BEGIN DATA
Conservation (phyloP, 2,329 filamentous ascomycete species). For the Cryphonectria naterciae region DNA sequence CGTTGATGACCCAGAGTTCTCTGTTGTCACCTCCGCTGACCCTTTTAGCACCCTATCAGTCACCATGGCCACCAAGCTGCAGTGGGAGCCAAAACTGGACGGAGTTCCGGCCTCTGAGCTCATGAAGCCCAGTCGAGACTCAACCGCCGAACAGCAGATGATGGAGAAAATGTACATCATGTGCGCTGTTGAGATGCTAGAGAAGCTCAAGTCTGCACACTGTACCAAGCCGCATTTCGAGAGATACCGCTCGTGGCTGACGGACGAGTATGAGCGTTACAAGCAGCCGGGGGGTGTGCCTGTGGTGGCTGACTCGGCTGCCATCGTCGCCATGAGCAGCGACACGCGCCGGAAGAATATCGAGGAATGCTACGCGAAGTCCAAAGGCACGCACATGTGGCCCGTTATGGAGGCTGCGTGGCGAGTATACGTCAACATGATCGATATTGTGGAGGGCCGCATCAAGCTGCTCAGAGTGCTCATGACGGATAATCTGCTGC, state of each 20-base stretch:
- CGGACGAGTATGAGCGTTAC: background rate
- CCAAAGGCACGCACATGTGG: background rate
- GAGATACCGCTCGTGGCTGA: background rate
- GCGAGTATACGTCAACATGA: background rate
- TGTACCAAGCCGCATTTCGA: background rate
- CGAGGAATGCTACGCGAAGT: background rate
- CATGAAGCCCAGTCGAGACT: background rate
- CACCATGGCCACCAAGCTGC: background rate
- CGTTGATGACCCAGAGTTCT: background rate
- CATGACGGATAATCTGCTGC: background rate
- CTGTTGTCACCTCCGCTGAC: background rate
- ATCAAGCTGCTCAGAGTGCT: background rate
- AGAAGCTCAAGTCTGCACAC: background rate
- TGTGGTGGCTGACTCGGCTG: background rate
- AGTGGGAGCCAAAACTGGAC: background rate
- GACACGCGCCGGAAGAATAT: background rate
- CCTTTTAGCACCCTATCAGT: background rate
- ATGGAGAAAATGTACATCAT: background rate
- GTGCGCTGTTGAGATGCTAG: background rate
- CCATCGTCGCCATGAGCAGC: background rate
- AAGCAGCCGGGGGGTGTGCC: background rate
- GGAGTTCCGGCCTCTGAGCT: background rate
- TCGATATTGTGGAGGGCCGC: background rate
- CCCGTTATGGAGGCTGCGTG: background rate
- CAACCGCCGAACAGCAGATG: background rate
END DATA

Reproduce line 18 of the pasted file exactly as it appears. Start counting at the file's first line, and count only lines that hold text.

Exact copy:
- CCTTTTAGCACCCTATCAGT: background rate